UP Catholic 03 18 2016 E Edition Page 4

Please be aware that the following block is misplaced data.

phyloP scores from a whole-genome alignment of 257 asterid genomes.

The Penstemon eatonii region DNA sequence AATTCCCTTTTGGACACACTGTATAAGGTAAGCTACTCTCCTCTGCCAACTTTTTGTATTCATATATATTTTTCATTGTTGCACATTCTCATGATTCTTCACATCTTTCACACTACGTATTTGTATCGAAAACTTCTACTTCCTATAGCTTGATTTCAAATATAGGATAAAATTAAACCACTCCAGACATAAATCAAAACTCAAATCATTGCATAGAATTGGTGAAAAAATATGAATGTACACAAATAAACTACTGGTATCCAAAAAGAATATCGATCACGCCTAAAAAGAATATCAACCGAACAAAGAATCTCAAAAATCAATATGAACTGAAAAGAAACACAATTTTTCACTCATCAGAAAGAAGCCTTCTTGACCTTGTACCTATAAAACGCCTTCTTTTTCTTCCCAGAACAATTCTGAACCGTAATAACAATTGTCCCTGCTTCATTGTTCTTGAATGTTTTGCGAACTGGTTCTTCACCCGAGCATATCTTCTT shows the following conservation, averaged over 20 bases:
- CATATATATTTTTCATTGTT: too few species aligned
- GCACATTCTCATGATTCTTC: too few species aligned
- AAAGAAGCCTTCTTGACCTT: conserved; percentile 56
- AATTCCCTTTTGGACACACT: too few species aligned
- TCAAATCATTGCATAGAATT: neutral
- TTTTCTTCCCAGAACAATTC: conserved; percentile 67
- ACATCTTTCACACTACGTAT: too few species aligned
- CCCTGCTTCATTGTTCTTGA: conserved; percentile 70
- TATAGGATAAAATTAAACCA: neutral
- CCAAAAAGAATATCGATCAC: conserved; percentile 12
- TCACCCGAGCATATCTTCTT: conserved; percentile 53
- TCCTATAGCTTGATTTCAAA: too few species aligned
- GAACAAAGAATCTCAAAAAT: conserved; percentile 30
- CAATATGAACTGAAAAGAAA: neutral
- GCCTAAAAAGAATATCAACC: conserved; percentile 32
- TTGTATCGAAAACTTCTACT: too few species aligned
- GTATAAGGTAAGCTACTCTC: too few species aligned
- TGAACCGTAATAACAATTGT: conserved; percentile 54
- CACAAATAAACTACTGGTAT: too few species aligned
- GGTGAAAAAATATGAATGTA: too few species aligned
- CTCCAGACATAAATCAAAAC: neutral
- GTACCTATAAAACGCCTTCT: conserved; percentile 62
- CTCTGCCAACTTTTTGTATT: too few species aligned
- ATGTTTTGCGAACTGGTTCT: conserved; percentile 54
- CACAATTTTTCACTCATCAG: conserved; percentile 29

O f all Gods gifts to us the imagination seems to be the one to which we give the least attention. Perhaps there is a tendency to think that what we imagine is not real and therefore of little value. In some instances this may be true. To the child who has an imaginary friend, however, the friend is very real someone to talk to, to play with, to feel less alone. And this is good. The world of literature comes from creative imaginations. So do many scientific advances. Think for a moment of Jules Vernes Twenty Thousand Leagues Under the Sea or the Buck Rogers stories. In the realm of prayer the imagina- tion is a great asset. Key to the Spiritual Exercises of St. Ignatius is imaginative prayer, also known as composition of place. Here a person enters into the scene of scripture being used for prayer. For example, a person praying about the occasion of Jesus and the disciples in a boat during a storm one can get right into the boat! See the fear on the disciples faces in contrast to the calm of Jesus, feel the spray on your face, hear the shouts and cries of the disciples. What are you feeling? How fear- ful are you? What comes over you when Jesus tells the waves to calm down? Think of when Jesus has told you to calm down. Is he telling you to calm down now? Com- pare this situation to some crisis in your life today. St. Ignatius liked to join the Holy Family some eve- nings for dinner. If you were also there what might Mary, Joesph and Jesus tell you about the days events? What would you tell them about your day? In imagination you can be with Jesus at any time, in any place. This is real. Our faith tells us that Jesus is with us (He said that he would be with us for all days) and by using our imagination we become aware of this presence. We do not need to be limited to only portions of the Gospel. We can fill in some of the spaces where the scripture is silent. You might go for an evening walk with Jesus - be aware of the breeze, the clouds, the wild flow- ers, the critters that skitter across your path or the bird songs. You dont need to talk or say words to Jesus, nor does Jesus need words for you (though you may sense him telling you something). Its enough to be present to each other (isnt this true of human friendship/love)? Imagination can be a useful tool for lifes situations. Perhaps you have a difficult meeting to attend or prob- lem to be solved. With your imagination you can enter some scenarios and think of what you might hear or say. Such an exercise may help you to avoid hurtful words or stupid suggestions. Who knows? I am a fan of popular songs. A song that comes to me in prayer often, especially during this time of Lent, asks Do you know just how much I love you? Do you know just how much I care? If there was some other way to prove that I love you, I swear I dont know how. Youll never know if you don't know now? As I gaze at the crucifix or a picture of Jesus I let these words go through my mind and heart. When we are serious about having an intimate, person- al relationship with Jesus, use of the imagination can be a very powerful aid. During these days of the end of Lent may I encourage you to give it try. A blessed Easter to you. 4 March 18, 2016 THE U.P. CATHOLIC COMMENTARY www.upcatholic.org Practicing mercy is in the state budget T his Year of Mercy is an opportunity to re- lect on the teachings of Jesus, emphasiz- ing the importance of serving others with compassion. In Matthew 25:40, Jesus says to his disciples, whatever you did for one of these least brothers of mine, you did for me. His teaching has wide implications, as each person has a role to play in caring for one another. State budget discussions be- fan in February when Governor Rick Snyder presented rec- ommendations for Fiscal Year 2017 (October 2016-September 2017). Legislators now face the difficult responsibility of determining where the states limited resources should go. They also have the responsibil- ity to be good stewards of these resources, protecting citizens against unnecessary spending and debt. At the same time, state government has an obligation to the least of these, providing basic levels of funding to help those most in need. As lawmakers examine vari- ous spending proposals, Catholic social teaching can offer helpful reflections. Give drink to the thirsty. Pope Francis wrote in Laudato Si that access to safe drinking water is a basic and universal human right. In certain areas of Flint, however, lead contamination in the water has hindered this access. State and local fovernment are working to help those exposed to lead, now and in the future. Budget recommen- dations call for millions more for bottled water and water testing, initiatives for children with high blood lead levels, the replacement of lead service lines, and the inspection and replacement of plumbing fixtures in Michigan schools. It is critical that all people and all schools, public and non-public, are included in these solutions. At the same time, individuals and organizations have mobilized during the crisis. Locally, agencies such as Catholic Charities of Shiawassee and Genesee Counties and the St. Luke New Life Center are serving as distribution sites for bottled water and assistance. This multi-faceted approach is critical to meeting Flints immediate needs. Clothe the naked. Policies such as the Chil- drens Clothing Allowance, alongside the work carried out by non-profits and individuals, help low-income families in Michigan. The clothing allowance ensures students have warm and well-fitting clothing for the school year, especially during the states harsh winter months. In the upcoming budget, Governor Snyder has proposed increasing the amount provided per child for this policy and expanding eligibility to 25,000 more children. Accompany those in difficult situations. For several years, lawmakers have supported the Pregnancy and Parenting Support Program. This program provides pregnant women with alter- natives to abortion such as counseling, parent- ing classes, adoption information, and material support like formula, diapers, and clothing. This policy focuses on the vulnerable and should be preserved. Other budget programs also seek to empower those who are struggling, such as the Tuition Grant and Tuition Incentive Programs for low-income students. Careful attention will also be paid to the Detroit public school district, as the districts $500 million debt diverts funding away from kids in the classroom. Serve the poor and heal the sick. The Healthy Kids Dental program has served low-income chil- dren for many years. This year, lawmakers will consider expanding the program so children in all 83 Michigan counties have access to dental care. Other budget areas also provide greater health care access for individuals in need, including the Healthy Michigan program. Since April 2014, over 600,000 people have qualified for access. During this budget season, lawmakers face tough decisions about funding programs as well as responsibly managing the states resources. Michigan Catholic Conference believes and advo- cates for necessary programs that impact human life, the most vulnerable, and the common good. As citizens, we must also recognize our own responsibility. The Church teaches that issues can be addressed at the appropriate level of society, not just by state government. Let us all work to see what more we can do for the least of these, during budget season and throughout this Year of Mercy. The Word from Lansing is a regular column for Catholic news outlets and is written by Michigan Catholic Conference (MCC) President and CEO Paul A. Long. Michigan Catholic Con- ference is the official public policy voice of the Catholic Church in this state. THE WORD FROM LANSING Paul A. Long The great gift of the imagination REFLECTIONS FROM NORTHSTAR Regis Walling